|Chinese name: 徐克
Born: February 15, 1950
From: Saigon, Vietnam
Occupation: Director, producer, screenwriter, actor
Worked with Ziyi: 2 times
Tsui Hark (born 15 February 1951), born Tsui Man-kong, is a Hong Kong New Wave film director, producer and screenwriter. He is viewed as a major figure in the Golden Age of Hong Kong cinema.
Upon turning to feature filmmaking, Tsui was quickly typed as a member of the “New Wave” of young, iconoclastic directors. His debut film, The Butterfly Murders (1979), was an eccentric and technically challenging blend of wuxia, murder mystery and science fiction / fantasy elements. His second film, We’re Going to Eat You (1980), was an eccentric blend of cannibal horror, black comedy and martial arts.
Tsui’s third film, Dangerous Encounter of the First Kind (1980), put him beyond the pale. The thriller about delinquent youths on a bombing spree was nihilistic, grisly and pregnant with angry political subtext. Heavily censored by the British colonial government, it was released in 1981 in a drastically altered version titled Dangerous Encounter – 1st Kind. Unsurprisingly, it was not a financial success. However, it helped to make Tsui a darling of film critics who had coined the New Wave label and were hopeful for a more aesthetically daring cinema, more engaged with the realities of contemporary Hong Kong.
In 1983, Tsui directed the wuxia fantasy film Zu Warriors from the Magic Mountain (1983) for the studio Golden Harvest. Tsui imported Hollywood technicians to help create special effects whose number and complexity were unprecedented in Chinese-language cinema and remains preoccupied with pushing back the boundaries of the industry’s effects technology.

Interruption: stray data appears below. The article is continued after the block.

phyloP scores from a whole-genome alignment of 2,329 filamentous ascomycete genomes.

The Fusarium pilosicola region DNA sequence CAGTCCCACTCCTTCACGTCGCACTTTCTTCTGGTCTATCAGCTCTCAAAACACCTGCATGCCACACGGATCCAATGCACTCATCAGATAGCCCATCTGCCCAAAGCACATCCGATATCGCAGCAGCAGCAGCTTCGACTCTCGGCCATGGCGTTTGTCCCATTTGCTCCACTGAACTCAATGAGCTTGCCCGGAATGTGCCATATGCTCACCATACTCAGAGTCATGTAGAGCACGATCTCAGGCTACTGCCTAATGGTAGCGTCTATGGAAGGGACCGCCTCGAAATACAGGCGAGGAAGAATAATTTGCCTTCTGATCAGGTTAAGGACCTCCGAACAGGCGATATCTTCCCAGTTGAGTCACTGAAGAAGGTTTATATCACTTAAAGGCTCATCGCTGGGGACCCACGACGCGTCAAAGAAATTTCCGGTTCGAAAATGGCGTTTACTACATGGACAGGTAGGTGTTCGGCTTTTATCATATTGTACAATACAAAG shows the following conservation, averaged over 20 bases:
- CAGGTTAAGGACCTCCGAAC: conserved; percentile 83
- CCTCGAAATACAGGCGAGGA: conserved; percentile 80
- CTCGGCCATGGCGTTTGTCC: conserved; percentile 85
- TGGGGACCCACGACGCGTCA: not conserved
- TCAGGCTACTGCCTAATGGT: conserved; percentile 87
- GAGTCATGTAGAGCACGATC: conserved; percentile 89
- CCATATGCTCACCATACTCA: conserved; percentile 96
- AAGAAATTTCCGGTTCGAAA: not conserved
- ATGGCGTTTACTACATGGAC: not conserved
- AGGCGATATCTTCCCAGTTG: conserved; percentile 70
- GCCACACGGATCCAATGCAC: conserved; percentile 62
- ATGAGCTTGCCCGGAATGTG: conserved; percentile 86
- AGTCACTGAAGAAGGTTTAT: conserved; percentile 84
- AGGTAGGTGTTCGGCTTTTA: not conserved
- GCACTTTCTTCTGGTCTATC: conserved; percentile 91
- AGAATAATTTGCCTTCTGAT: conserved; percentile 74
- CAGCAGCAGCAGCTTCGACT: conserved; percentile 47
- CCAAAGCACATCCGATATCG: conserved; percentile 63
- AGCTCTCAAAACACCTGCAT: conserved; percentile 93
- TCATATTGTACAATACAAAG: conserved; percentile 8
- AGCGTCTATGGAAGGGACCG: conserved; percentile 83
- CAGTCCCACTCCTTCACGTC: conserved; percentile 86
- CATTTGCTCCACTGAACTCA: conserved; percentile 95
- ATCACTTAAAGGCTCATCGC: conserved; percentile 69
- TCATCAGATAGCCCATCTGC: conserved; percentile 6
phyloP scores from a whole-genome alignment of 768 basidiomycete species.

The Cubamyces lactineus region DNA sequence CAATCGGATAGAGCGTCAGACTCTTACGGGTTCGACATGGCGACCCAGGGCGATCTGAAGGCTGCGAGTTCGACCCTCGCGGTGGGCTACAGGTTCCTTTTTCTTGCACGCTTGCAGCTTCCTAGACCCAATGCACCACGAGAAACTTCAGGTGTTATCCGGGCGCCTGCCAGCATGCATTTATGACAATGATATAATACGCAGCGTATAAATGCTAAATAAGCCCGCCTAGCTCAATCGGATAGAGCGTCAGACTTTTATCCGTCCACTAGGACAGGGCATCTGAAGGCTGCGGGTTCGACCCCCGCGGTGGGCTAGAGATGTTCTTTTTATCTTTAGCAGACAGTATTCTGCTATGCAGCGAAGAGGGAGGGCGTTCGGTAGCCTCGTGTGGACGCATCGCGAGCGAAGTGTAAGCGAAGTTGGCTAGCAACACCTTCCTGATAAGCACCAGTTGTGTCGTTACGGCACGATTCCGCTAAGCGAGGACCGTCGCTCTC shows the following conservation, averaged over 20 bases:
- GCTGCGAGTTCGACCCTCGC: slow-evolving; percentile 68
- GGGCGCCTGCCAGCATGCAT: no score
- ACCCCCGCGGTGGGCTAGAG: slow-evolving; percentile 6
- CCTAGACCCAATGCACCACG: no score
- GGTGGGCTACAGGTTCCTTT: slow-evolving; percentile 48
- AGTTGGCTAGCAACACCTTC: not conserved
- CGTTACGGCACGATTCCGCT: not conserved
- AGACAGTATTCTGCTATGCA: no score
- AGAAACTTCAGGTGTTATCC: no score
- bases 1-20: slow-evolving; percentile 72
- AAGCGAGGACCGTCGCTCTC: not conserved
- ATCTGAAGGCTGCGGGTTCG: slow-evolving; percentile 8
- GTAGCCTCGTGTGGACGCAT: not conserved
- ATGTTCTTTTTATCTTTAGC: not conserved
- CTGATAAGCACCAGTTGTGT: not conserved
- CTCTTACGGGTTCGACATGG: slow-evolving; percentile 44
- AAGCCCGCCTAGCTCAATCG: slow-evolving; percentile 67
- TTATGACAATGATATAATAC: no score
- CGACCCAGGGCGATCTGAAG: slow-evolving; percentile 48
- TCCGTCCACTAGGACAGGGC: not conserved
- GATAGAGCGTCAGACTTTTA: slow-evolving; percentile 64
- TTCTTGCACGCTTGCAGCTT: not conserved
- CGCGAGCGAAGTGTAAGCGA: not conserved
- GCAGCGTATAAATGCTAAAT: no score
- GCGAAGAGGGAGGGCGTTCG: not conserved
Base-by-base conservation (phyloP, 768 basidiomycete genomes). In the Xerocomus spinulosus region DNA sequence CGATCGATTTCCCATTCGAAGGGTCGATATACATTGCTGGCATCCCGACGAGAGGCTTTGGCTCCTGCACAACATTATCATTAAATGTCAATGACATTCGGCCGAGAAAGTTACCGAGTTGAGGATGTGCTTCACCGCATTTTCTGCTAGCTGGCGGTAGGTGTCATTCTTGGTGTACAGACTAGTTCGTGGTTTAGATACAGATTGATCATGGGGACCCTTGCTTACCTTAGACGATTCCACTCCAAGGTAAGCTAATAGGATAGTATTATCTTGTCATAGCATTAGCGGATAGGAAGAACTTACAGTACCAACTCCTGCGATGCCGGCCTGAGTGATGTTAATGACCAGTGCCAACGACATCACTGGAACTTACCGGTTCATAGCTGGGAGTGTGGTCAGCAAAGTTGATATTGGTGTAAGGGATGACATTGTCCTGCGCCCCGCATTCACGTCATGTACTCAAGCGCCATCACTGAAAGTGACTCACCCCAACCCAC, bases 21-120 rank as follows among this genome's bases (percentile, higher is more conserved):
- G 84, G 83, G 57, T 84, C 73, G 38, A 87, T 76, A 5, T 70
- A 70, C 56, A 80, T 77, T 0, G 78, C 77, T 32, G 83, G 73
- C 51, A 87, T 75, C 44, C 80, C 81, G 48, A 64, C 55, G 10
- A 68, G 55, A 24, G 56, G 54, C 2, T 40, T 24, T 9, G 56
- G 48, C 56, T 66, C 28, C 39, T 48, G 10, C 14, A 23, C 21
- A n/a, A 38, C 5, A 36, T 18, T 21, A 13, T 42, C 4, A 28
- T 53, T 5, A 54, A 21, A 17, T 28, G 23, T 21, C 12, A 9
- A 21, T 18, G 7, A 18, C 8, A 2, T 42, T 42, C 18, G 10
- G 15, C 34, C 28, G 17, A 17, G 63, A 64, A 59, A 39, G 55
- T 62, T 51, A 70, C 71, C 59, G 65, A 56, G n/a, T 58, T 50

In fact, Tsui’s “movie brat” nostalgia is one of the main ingredients in his work. He often resurrects and revises classic films and genres: the murder mystery in The Butterfly Murders (1979); the Shanghai musical comedy in Shanghai Blues (1985). Peking Opera Blues (1986) plays with and pays tribute to the traditions of the Peking opera that his mother took him to see as a small boy and which had such a strong influence on Hong Kong action cinema.
The pattern is also seen in perhaps Tsui’s most successful work to date, the Once Upon a Time in China film series (1991–97). This series is the clearest expression in his oeuvre of Tsui’s Chinese nationalism and his passionate engagement with the upheavals of Chinese history, particularly in the face of Western power and influence.
Tsui returned to directing at home in 2000 after not having made a local film since 1996. Time and Tide (2000) and The Legend of Zu (2001) were action extravaganzas with lavish computer-generated imagery that gained cult admirers but no mass success.—Wiki
♦ Tsui Hark and Ziyi were both awarded during 1999 Cineasia Awards Ceremony. It’s the only time they were photographed together, Ziyi didn’t attend any promotional event for The Legend of Zu.